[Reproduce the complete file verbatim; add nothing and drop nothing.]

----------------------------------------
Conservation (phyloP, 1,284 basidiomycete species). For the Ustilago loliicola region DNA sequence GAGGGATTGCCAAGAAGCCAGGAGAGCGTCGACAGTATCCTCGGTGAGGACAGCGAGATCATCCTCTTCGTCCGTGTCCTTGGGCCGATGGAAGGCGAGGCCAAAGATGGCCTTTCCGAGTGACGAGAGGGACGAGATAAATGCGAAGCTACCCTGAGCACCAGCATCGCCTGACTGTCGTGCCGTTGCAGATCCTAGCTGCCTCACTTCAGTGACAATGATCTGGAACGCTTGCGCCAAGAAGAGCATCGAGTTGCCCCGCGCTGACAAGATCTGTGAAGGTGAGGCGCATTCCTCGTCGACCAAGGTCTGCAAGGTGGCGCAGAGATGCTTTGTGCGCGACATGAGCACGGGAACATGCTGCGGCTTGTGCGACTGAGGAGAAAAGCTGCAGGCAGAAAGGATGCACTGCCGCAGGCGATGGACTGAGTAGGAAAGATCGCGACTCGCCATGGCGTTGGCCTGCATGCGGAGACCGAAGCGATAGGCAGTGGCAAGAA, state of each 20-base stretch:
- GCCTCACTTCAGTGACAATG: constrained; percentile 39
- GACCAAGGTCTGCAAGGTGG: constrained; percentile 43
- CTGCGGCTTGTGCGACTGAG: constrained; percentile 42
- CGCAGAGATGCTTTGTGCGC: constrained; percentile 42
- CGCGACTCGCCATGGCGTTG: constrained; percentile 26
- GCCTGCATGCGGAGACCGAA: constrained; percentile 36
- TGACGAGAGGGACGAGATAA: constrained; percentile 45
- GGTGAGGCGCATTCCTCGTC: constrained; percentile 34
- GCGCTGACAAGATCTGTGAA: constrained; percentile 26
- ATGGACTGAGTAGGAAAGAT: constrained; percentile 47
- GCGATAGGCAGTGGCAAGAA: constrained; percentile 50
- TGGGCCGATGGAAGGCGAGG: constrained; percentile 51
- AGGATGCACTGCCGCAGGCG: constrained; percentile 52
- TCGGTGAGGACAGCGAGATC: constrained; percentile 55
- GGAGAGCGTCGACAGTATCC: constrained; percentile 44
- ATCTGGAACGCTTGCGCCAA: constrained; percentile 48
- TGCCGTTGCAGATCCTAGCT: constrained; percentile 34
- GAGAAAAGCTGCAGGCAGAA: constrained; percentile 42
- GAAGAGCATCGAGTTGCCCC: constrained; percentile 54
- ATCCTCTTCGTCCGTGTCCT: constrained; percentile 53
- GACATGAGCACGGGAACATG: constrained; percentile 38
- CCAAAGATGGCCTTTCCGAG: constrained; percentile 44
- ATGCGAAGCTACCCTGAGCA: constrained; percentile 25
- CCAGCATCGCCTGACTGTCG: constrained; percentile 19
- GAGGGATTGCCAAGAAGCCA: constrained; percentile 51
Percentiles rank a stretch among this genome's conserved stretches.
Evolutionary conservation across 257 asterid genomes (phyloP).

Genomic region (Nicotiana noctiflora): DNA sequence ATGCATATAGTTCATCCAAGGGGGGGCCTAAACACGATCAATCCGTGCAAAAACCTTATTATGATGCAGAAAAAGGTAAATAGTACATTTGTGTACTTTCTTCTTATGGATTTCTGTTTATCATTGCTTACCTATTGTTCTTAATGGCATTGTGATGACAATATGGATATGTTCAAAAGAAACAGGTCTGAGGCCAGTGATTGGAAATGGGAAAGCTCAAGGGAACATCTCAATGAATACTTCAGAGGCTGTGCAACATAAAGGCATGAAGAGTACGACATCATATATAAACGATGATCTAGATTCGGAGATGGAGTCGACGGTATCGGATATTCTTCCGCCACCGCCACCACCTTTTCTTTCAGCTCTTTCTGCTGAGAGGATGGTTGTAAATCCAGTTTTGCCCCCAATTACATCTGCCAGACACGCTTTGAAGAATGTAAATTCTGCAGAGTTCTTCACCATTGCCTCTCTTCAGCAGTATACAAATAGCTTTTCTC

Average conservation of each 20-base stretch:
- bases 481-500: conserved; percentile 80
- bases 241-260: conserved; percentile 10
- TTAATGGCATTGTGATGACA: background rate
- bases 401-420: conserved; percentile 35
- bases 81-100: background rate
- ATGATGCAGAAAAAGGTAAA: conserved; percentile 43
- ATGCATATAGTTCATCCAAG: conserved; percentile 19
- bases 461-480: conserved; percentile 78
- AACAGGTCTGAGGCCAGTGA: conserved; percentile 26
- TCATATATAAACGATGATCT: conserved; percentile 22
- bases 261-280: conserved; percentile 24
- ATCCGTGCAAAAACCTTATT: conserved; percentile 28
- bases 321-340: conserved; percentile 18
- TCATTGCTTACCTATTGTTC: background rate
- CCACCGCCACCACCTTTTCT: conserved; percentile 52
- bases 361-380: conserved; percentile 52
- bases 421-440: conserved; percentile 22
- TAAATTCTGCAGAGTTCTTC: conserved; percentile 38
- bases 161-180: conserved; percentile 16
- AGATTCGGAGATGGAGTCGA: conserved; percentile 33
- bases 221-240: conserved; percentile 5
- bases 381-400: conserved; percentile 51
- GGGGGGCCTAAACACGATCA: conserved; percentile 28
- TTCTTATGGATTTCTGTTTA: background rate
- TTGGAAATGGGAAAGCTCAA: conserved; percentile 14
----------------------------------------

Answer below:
Conservation (phyloP, 1,284 basidiomycete species). For the Ustilago loliicola region DNA sequence GAGGGATTGCCAAGAAGCCAGGAGAGCGTCGACAGTATCCTCGGTGAGGACAGCGAGATCATCCTCTTCGTCCGTGTCCTTGGGCCGATGGAAGGCGAGGCCAAAGATGGCCTTTCCGAGTGACGAGAGGGACGAGATAAATGCGAAGCTACCCTGAGCACCAGCATCGCCTGACTGTCGTGCCGTTGCAGATCCTAGCTGCCTCACTTCAGTGACAATGATCTGGAACGCTTGCGCCAAGAAGAGCATCGAGTTGCCCCGCGCTGACAAGATCTGTGAAGGTGAGGCGCATTCCTCGTCGACCAAGGTCTGCAAGGTGGCGCAGAGATGCTTTGTGCGCGACATGAGCACGGGAACATGCTGCGGCTTGTGCGACTGAGGAGAAAAGCTGCAGGCAGAAAGGATGCACTGCCGCAGGCGATGGACTGAGTAGGAAAGATCGCGACTCGCCATGGCGTTGGCCTGCATGCGGAGACCGAAGCGATAGGCAGTGGCAAGAA, state of each 20-base stretch:
- GCCTCACTTCAGTGACAATG: constrained; percentile 39
- GACCAAGGTCTGCAAGGTGG: constrained; percentile 43
- CTGCGGCTTGTGCGACTGAG: constrained; percentile 42
- CGCAGAGATGCTTTGTGCGC: constrained; percentile 42
- CGCGACTCGCCATGGCGTTG: constrained; percentile 26
- GCCTGCATGCGGAGACCGAA: constrained; percentile 36
- TGACGAGAGGGACGAGATAA: constrained; percentile 45
- GGTGAGGCGCATTCCTCGTC: constrained; percentile 34
- GCGCTGACAAGATCTGTGAA: constrained; percentile 26
- ATGGACTGAGTAGGAAAGAT: constrained; percentile 47
- GCGATAGGCAGTGGCAAGAA: constrained; percentile 50
- TGGGCCGATGGAAGGCGAGG: constrained; percentile 51
- AGGATGCACTGCCGCAGGCG: constrained; percentile 52
- TCGGTGAGGACAGCGAGATC: constrained; percentile 55
- GGAGAGCGTCGACAGTATCC: constrained; percentile 44
- ATCTGGAACGCTTGCGCCAA: constrained; percentile 48
- TGCCGTTGCAGATCCTAGCT: constrained; percentile 34
- GAGAAAAGCTGCAGGCAGAA: constrained; percentile 42
- GAAGAGCATCGAGTTGCCCC: constrained; percentile 54
- ATCCTCTTCGTCCGTGTCCT: constrained; percentile 53
- GACATGAGCACGGGAACATG: constrained; percentile 38
- CCAAAGATGGCCTTTCCGAG: constrained; percentile 44
- ATGCGAAGCTACCCTGAGCA: constrained; percentile 25
- CCAGCATCGCCTGACTGTCG: constrained; percentile 19
- GAGGGATTGCCAAGAAGCCA: constrained; percentile 51
Percentiles rank a stretch among this genome's conserved stretches.
Evolutionary conservation across 257 asterid genomes (phyloP).

Genomic region (Nicotiana noctiflora): DNA sequence ATGCATATAGTTCATCCAAGGGGGGGCCTAAACACGATCAATCCGTGCAAAAACCTTATTATGATGCAGAAAAAGGTAAATAGTACATTTGTGTACTTTCTTCTTATGGATTTCTGTTTATCATTGCTTACCTATTGTTCTTAATGGCATTGTGATGACAATATGGATATGTTCAAAAGAAACAGGTCTGAGGCCAGTGATTGGAAATGGGAAAGCTCAAGGGAACATCTCAATGAATACTTCAGAGGCTGTGCAACATAAAGGCATGAAGAGTACGACATCATATATAAACGATGATCTAGATTCGGAGATGGAGTCGACGGTATCGGATATTCTTCCGCCACCGCCACCACCTTTTCTTTCAGCTCTTTCTGCTGAGAGGATGGTTGTAAATCCAGTTTTGCCCCCAATTACATCTGCCAGACACGCTTTGAAGAATGTAAATTCTGCAGAGTTCTTCACCATTGCCTCTCTTCAGCAGTATACAAATAGCTTTTCTC

Average conservation of each 20-base stretch:
- bases 481-500: conserved; percentile 80
- bases 241-260: conserved; percentile 10
- TTAATGGCATTGTGATGACA: background rate
- bases 401-420: conserved; percentile 35
- bases 81-100: background rate
- ATGATGCAGAAAAAGGTAAA: conserved; percentile 43
- ATGCATATAGTTCATCCAAG: conserved; percentile 19
- bases 461-480: conserved; percentile 78
- AACAGGTCTGAGGCCAGTGA: conserved; percentile 26
- TCATATATAAACGATGATCT: conserved; percentile 22
- bases 261-280: conserved; percentile 24
- ATCCGTGCAAAAACCTTATT: conserved; percentile 28
- bases 321-340: conserved; percentile 18
- TCATTGCTTACCTATTGTTC: background rate
- CCACCGCCACCACCTTTTCT: conserved; percentile 52
- bases 361-380: conserved; percentile 52
- bases 421-440: conserved; percentile 22
- TAAATTCTGCAGAGTTCTTC: conserved; percentile 38
- bases 161-180: conserved; percentile 16
- AGATTCGGAGATGGAGTCGA: conserved; percentile 33
- bases 221-240: conserved; percentile 5
- bases 381-400: conserved; percentile 51
- GGGGGGCCTAAACACGATCA: conserved; percentile 28
- TTCTTATGGATTTCTGTTTA: background rate
- TTGGAAATGGGAAAGCTCAA: conserved; percentile 14